Some of the new law's provisions are patently absurd. One such clause gives U.S. armed forces the authority to "liberate" any U.S. citizen (or U.S. ally) held by the ICC. Put simply, the law provides a pretext for one NATO member (the United States) to invade another NATO member (the Netherlands) if a U.S. citizen ends up in the ICC dock in The Hague.

Absurd as that scenario appears, other U.S. actions required under the new anti-ICC law are more plausible and pernicious.

For instance, the law allows the United States to withhold military aid from nations that do not sign agreements exempting U.S. troops or civilians on their soil from the ICC's jurisdiction.

The U.S. State Department is attempting to secure such agreements already — and Israel and Romania have already signed on the dotted line.

The United States argues that it should not be subject to a court — such as the ICC — that it does not recognize. Which brings us straight back to the Balkans. According to Belgrade's B92 radio, Yugoslavia and Bosnia-Herzegovina are among the nations that the United States has approached to sign such exemptions from the ICC.

Politicians in Bosnia and Serbia, as well as in Croatia, are quite familiar with the U.S. argument on the ICC. It is, in fact, the same argument they have used to avoid extraditing those responsible for Balkan war crimes to the ICTY.

These leaders (including Yugoslav president Vojislav Kostunica) question the jurisdiction and the legitimacy of the ICTY — and then drag their feet in sending citizens indicted by the court to trial in The Hague.

Predictably, Yugoslav officials — who remain under immense pressure to continue extraditions to the ICTY to receive U.S. foreign aid — have pointed out the clear contradiction in the Bush Administration's efforts to remain immune to ICC prosecution.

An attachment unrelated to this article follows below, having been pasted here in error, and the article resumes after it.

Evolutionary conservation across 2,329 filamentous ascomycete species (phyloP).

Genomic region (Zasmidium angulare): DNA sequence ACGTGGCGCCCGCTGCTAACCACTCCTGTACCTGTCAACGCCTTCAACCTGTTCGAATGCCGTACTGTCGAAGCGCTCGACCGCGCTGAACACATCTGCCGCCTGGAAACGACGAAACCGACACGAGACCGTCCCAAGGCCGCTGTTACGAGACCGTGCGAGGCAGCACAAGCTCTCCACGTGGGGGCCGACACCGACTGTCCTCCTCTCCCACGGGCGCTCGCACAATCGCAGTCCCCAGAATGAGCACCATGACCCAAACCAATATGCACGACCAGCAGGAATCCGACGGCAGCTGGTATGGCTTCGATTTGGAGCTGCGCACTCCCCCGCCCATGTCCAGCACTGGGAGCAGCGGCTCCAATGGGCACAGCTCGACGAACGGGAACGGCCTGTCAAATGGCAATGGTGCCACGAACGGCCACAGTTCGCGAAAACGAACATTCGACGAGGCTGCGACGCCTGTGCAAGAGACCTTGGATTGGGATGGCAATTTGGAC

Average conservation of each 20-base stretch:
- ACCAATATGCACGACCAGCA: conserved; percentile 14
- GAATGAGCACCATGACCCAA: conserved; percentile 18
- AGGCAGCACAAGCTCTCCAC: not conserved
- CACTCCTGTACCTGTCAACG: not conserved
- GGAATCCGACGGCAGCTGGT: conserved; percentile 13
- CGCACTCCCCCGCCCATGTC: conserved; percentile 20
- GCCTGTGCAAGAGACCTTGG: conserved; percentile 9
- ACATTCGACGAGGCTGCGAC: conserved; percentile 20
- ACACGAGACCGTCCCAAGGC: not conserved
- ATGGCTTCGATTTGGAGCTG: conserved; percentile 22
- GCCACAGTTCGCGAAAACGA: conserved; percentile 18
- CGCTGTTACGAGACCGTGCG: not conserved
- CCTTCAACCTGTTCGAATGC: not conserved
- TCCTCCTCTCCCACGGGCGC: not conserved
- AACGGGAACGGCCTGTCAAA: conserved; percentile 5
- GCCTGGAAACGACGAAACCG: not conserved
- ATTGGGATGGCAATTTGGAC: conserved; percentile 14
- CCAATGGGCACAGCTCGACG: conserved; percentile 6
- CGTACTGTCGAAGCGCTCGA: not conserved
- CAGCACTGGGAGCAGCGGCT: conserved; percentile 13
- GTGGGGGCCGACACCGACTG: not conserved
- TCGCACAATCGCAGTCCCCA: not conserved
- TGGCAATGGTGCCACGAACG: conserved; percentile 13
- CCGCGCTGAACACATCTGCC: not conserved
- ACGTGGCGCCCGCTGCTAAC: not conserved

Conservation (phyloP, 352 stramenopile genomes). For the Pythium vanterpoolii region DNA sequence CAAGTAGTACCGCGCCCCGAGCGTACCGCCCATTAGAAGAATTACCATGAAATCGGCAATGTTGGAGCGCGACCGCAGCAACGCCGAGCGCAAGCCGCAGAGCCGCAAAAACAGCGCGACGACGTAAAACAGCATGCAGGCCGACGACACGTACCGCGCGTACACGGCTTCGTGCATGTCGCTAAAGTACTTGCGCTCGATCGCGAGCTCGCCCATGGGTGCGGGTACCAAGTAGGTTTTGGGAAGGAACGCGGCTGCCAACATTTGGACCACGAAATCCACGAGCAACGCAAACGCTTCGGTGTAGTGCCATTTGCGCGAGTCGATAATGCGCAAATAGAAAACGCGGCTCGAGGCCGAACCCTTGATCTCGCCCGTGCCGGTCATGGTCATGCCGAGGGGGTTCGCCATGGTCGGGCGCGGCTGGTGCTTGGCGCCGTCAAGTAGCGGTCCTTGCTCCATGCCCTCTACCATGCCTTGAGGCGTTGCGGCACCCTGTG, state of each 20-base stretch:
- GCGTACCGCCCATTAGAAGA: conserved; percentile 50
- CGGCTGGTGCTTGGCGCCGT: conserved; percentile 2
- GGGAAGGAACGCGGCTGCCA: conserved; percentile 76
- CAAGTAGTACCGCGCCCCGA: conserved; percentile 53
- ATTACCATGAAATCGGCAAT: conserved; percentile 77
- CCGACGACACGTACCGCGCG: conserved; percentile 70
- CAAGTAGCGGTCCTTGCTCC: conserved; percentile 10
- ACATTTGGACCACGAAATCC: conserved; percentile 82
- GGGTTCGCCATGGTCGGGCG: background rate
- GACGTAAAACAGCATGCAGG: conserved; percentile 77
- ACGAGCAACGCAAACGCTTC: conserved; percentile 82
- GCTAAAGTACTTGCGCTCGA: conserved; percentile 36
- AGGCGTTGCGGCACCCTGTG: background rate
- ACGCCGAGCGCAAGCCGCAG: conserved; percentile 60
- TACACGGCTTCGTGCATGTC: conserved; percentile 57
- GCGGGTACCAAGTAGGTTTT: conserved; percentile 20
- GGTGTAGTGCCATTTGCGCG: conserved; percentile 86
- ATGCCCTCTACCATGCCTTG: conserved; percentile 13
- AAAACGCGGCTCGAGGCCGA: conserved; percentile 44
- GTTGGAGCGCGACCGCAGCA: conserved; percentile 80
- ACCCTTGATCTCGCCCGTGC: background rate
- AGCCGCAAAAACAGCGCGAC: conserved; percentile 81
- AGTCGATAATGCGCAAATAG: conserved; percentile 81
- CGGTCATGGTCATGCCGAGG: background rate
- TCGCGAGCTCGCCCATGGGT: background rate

For instance, Mr. Kostunica noted acidly to a Serbian news agency that "those who would enjoy immunity from prosecution would not only sleep soundly, but would also be encouraged to keep committing crimes.”

Worse yet, pro-Western reformers such as Serbian Prime Minister Zoran Djindjic — the prime mover behind Mr. Milosevic's arrival to stand trial in The Hague — have been placed on the defensive by the U.S. push for ICC immunity.

Mr. Djindjic told B92 that "The fact is that all European countries accepted this international court and the question is where we see our place — whether it is among the countries which believe that for certain criminal acts against humanity certain international courts should be in charge."

Demands by the United States for cooperation with international justice ring hollow against its push for countries to sign agreements that undermine the ICC.

In essence, the world's lone superpower will not walk it like it talks it. It is a contradiction that will deepen worldwide cynicism about the United States — both in Yugoslavia and elsewhere — at a time when the United States needs allies in a war to bring terrorists to justice.

Defenders of the Bush Administration's anti-ICC policy point out that the new law gives U.S. presidents the opportunity to "waive" such agreements on national security grounds.

But the badly conflicted U.S. policy on international justice appears to boil down to a simpler question: Does the United States fear a court sanctioned to bring war criminals to justice more than it fears terrorism?